CUNY schools, including CSI, will offer 12 new apprenticeship programs this fall

STATEN ISLAND, NY — Starting this fall, City University of New York (CUNY) schools with associate degree programs will offer 12 new credit-bearing apprenticeship programs in high-demand industries.

The expansion, funded by a $2 million investment from New York State, will launch at CUNY’s 10 associate degree colleges: all seven community colleges, Staten Island University, Medgar Evers College, and the CUNY College of Technology. New York City.

Governor Kathy Hochul on Monday announced new funding for the CUNY program, which currently offers associate degree students apprenticeships in software engineering, consulting, finance, risk management, and cybersecurity.

“Apprenticeships are a critical launching pad for impactful, well-paying careers, and we’re proud to build a strong program for CUNY students,” Hochul said. “With this additional investment of $2 million, we can expand learning programs for associate degree programs and open up new opportunities for New Yorkers across the state.”

Students will be placed at companies such as JPMorgan Chase, EY, Citi, American Express, Deloitte, AIG, Mastercard, and Wells Fargo, who are members of the New York Jobs CEO Council. The Jobs Council is a coalition of CEOs from some of the city’s largest employers with a goal of employing 100,000 low-income and diverse New Yorkers, including 25,000 CUNY students and graduates, by the end of the decade.

“These programs are game changers for both students and employers,” said Kiersten Barnet, executive director of the New York Jobs CEO Council. “Students get work-based learning opportunities that double as direct pathways to competitive entry-level roles. Employers gain access to a broader pool of talent that reflects the rich diversity of our city.”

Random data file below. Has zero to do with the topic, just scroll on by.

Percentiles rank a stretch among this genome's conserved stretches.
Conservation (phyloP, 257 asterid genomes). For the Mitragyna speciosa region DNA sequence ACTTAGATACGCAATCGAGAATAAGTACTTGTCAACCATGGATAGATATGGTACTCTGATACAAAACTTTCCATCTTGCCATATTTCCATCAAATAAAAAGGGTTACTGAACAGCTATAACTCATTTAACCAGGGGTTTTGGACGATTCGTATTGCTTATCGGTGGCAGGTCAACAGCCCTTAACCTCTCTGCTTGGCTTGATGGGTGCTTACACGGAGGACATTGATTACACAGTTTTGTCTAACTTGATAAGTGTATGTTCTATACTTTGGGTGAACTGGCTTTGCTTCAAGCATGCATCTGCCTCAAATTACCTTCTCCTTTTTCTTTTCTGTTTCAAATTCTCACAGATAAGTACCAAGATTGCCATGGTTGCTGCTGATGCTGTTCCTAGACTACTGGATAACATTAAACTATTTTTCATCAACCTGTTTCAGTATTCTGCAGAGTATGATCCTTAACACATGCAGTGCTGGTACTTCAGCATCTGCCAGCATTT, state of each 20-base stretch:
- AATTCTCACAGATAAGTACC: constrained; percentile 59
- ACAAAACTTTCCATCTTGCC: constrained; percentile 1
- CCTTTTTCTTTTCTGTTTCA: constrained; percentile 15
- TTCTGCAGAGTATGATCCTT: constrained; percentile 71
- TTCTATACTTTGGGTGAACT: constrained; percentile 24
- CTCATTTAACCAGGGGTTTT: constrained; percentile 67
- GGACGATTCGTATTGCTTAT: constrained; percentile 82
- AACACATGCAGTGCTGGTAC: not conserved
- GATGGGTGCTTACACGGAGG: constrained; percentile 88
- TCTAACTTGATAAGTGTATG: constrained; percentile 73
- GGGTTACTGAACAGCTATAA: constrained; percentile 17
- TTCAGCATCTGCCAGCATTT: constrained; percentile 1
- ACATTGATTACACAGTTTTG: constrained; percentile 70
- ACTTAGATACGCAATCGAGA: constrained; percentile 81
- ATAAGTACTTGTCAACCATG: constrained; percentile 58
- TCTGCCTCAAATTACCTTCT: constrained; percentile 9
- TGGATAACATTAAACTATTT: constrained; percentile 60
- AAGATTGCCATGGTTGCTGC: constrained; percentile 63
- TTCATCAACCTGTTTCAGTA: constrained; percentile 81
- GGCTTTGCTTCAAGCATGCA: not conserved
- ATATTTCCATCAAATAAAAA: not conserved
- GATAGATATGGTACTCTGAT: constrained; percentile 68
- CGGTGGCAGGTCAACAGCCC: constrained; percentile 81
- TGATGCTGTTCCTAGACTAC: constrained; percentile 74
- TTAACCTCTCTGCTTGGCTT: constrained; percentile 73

CUNY Chancellor Félix V. Matos Rodríguez also commented on the expansion of the apprenticeship program.

“Apprenticeships have always been a great way for young people to get into the fields, offering them hands-on work until they are ready to do the job without help. Students need more than ever experience and workplace connections beyond the classroom so they have clear pathways to careers when their education ends,” she said. “I am grateful to Governor Hochul for investing in our students, and we extend our thanks to employers who welcome our students in two-year degree programs to high-demand jobs in their offices as we collaborate to strengthen our workforce.” .

Rodriguez currently serves as co-chair of the City’s Future of Workers Task Force, which Mayor Eric Adams assembled to explore ways to develop the workforce, including expanding apprenticeship opportunities.

Other CUNY initiatives around workforce development include: growing public-private partnerships with a $16 million investment in CUNY’s Inclusive Economy Initiative; train students for financial careers through CUNY Futures in Finance; place students in nonprofit and public sector jobs over the summer through the CUNY Career Launch.


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